I was working with a client the other day when she mentioned that she had always been told she was going to do something very special in life.  This burden of success weighed heavily on her heart throughout her life.  What was the one special thing she was destined to do?  Is she letting everyone down?  Is she supposed to be president or CEO of a massive company in order to fulfill her destiny?  Instead of this being a motivator, this became a massive albatross around her neck.  She was constantly feeling that whatever she accomplished was just not enough.


This leads me to think about how you define success. Everyone seems to be able to tell others what success really is.  You’ve read all the promises out there. “Learn these 5 business strategies and achieve success” or “take this course and learn the secrets to becoming a millionaire”. Do you achieve success when you become president of the United States?  Is it when you have a bulging bank account, or is it when you own 5 houses all over the world?


My dad was not a rich man.  I didn’t grow up in a big house with a lot of material possessions.  My dad sold cars and he absolutely loved his job and was quite good at what he did.   I believe he was a natural born salesman. That’s not to say he didn’t have plenty of bad sales months with the good months. Wherever we would go, people would be excited to see him and give him a big hello.  You see, I didn’t know anyone that didn’t think he was a nice guy. He rarely if ever yelled at us or became angry and he was consistently in a good mood.


Although my dad didn’t appear to be an overly successful man by many standards, he actually believed otherwise.  He felt extremely lucky to have my mom and there was always laughter in the house.  He was so proud that he had three kids that were college graduates, and he had been able to pay for their college educations on his own. He was proud that his house was paid off and he rarely missed a day of work. Everyday that he lived, he felt that he was a very lucky, successful man.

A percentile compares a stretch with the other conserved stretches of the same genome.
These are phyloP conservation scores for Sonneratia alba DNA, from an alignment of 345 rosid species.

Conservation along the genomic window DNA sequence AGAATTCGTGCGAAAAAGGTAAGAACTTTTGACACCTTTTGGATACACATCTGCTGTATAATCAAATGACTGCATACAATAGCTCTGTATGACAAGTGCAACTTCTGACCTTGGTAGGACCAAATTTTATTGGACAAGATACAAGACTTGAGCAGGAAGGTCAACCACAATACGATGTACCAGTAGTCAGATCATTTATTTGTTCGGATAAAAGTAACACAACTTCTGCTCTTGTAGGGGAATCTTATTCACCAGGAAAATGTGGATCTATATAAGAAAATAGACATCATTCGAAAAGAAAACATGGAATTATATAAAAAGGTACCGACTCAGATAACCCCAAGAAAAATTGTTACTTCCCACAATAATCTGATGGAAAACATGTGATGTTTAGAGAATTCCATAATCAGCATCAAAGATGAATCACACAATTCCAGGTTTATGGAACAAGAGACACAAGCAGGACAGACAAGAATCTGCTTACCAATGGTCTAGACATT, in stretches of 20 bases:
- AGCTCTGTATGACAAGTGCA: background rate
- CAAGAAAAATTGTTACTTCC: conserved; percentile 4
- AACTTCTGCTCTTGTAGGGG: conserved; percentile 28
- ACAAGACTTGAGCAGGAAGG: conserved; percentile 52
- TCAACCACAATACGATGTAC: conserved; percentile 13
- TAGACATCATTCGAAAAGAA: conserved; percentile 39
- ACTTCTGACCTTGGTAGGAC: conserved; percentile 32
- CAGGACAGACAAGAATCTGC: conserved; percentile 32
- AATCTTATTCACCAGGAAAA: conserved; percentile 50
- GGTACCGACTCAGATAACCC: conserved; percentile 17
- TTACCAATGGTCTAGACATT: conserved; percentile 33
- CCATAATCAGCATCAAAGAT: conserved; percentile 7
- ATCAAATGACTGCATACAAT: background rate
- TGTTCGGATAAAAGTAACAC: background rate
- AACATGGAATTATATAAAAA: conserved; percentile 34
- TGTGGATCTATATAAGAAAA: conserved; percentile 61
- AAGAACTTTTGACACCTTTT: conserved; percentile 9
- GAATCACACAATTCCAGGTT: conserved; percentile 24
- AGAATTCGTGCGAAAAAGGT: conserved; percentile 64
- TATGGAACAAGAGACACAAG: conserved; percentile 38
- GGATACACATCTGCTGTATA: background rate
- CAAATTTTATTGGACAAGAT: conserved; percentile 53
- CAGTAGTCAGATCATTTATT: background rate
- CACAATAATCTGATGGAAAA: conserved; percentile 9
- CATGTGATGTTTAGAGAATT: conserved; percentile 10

Becoming a CEO of a company when it’s not your passion or goal is not success.  Being president of the United States when you don’t have the skills to do the job well is not success.  Success is being true to who you are and using your strengths daily in your life.  Success is challenging yourself to learn and grow physically, emotionally, spiritually and financially throughout your life. Success is not being afraid to be true to who you are at the core and not buying into what other people dream for you.  You need to dream for YOU.


It’s impossible to evaluate other’s success because there is no universal measure of success.  Many times this idea is contrary to what our culture teaches us. But the truth is we can only gauge how we are fairing in life by our own measuring stick.  Not our mother’s, not our father’s or sibling’s, but what we feel in our heart. Only you know what success looks like.  Success is in the eye of the beholder.



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